-Doc

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  33. Thanks for the pictures of the steering column and identifying the bearings. I would say that 9 times out of ten if the problem is intermittent it will be the bearings that is causing the problem so the troubleshooting can be skipped and go straight to lubing the bearings. I found that the only things that have to be removed are the 3 screws holding the steering column housing on, then separate the two halves of the housing. The two halves separate easily and come out easy if you take your time and be gentle. The bearings can be seen and lubed. I noticed that rust was developing on the bearings causing the bad ground connection. Did a few small squirts of WD40 to break up the rust then packed bearing with conductive grease (thicker than lube and will last much longer). This is the same grease that you get in packets at the auto parts store to use on automobile light bulb contacts when changing out bad bulbs. Worked great. Hope this helps.

    ReplyDelete
    Replies
    1. Unknown,
      I appreciate your expertise -- thanks for sharing! It seems that many folks have taken you advice and found the "short cut" to make the repair in record time (15 minutes). the suggestion about the conductive grease is a good one.
      -Doc

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  34. Thanks so much for your detailed instructions and photos! My 16 year old son will be taking his driving test in our 2000 Sienna in a few days and needs to have a working horn. We used Fluid Film and it worked like magic! Only disconnected the battery and removed the 3 screws to loosen the top cover of the steering column. From there the bearings were clearly visible. 15 minutes tops!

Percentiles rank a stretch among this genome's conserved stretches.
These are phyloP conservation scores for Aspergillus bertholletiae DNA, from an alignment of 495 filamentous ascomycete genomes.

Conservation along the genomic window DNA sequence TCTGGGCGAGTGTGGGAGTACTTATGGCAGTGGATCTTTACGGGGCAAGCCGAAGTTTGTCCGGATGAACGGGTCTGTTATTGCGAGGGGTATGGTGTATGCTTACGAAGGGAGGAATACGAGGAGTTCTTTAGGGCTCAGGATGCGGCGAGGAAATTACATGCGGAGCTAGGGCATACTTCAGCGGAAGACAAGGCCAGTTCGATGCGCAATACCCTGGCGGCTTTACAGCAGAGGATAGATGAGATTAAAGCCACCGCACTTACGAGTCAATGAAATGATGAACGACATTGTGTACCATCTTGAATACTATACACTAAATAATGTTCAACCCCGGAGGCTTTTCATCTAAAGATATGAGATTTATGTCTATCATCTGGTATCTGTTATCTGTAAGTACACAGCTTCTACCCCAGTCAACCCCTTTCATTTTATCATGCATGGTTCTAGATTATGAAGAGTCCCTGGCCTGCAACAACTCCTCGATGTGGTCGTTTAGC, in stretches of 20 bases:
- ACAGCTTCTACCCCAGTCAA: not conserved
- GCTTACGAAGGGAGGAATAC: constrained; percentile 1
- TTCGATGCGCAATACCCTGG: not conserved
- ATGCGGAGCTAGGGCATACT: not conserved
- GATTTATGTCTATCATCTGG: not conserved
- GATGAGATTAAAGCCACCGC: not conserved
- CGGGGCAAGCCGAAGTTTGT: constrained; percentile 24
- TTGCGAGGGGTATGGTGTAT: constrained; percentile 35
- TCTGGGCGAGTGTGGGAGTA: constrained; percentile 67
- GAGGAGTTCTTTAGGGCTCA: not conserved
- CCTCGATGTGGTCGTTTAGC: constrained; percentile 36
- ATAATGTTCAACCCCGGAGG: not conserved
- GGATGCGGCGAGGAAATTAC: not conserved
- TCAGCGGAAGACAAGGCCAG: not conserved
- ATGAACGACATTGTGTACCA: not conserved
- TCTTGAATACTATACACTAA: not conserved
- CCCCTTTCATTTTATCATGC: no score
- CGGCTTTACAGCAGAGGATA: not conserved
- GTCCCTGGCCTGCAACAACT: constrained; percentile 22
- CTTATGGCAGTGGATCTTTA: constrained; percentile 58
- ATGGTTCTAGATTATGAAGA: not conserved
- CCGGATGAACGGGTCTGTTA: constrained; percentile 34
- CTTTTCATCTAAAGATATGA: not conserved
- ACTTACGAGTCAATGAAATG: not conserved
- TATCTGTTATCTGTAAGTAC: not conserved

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    Replies
    1. I could never see the bearings, just the cover like a round ball that contains the bearings. Still can't get mine to works right.

      Delete
    2. Carol,
      That's great news! BTW, how did your son's driving test go? Successful I hope!
      -Doc

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  35. I tried everything posted here, using wd40, then wheel bearing grease, then lithium grease and then back to wheel bearing grease. The only way I can get it to work all the time is by pressing or pulling on the steering wheel and that puts pressure on the bearings and it works. I didn't remove all those covers and kick panels. I just took the 2 screws out from either side of the steering wheel and popped off the top cover only since that is where the grease is going. I also tried to remove my airbag/horn and there is only one screw on mine that unscrews but won't come out and the airbag is just loose and stuck in there. Mine doesn't have 2 screws anywhere. I wanted to pull the airbag out for giggles to see if I had any loose connections or wires under there, but no luck. Is my 99 sienna different from everyone else's? Thanks. Help

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    Replies
    1. John, my replay is quite late, so you may have already found a solution. I don't know the differences between the models, but I would suggest that the conductive greases that others have suggested may work for you.
      Also, get a good multimeter and start looking for the "open" connection between your horn switch and the horn. It may be the relay. I suspect there is a forum online that discusses how the horn is wired. Good luck!
      -Doc

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  36. I used Silver Conductive Grease from MG Chemicals, in syringe form, (via Internet), and the horn on our 2000 Sienna (465K miles) sounds Great!
    Took less than 1/2 hour to achieve.
    Thanks Dr. Fix It!

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    Replies
    1. Cal, Silver grease is a new one on me! That's for sharing your insight.
      456K miles - WOW! that gives me hope for our aging van...maybe I will keep it a few more years ;-)

      Delete
  37. WOW!! After all these years your "FIX" is still working Dr. Fix It! only with a twist this time. This time it's a '2002 Tundra'. Same problem. Same fix. Brake fluid cleaner to wash all the rust out and Film Fluid to coat it. It was driving me crazy. The only way I could make the horn work was to pull back hard on the steering wheel. Thank You for taking the time to document it.
    -Dave

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  38. Question; doesn't the steering wheel lock up when turning back and forth?

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    Replies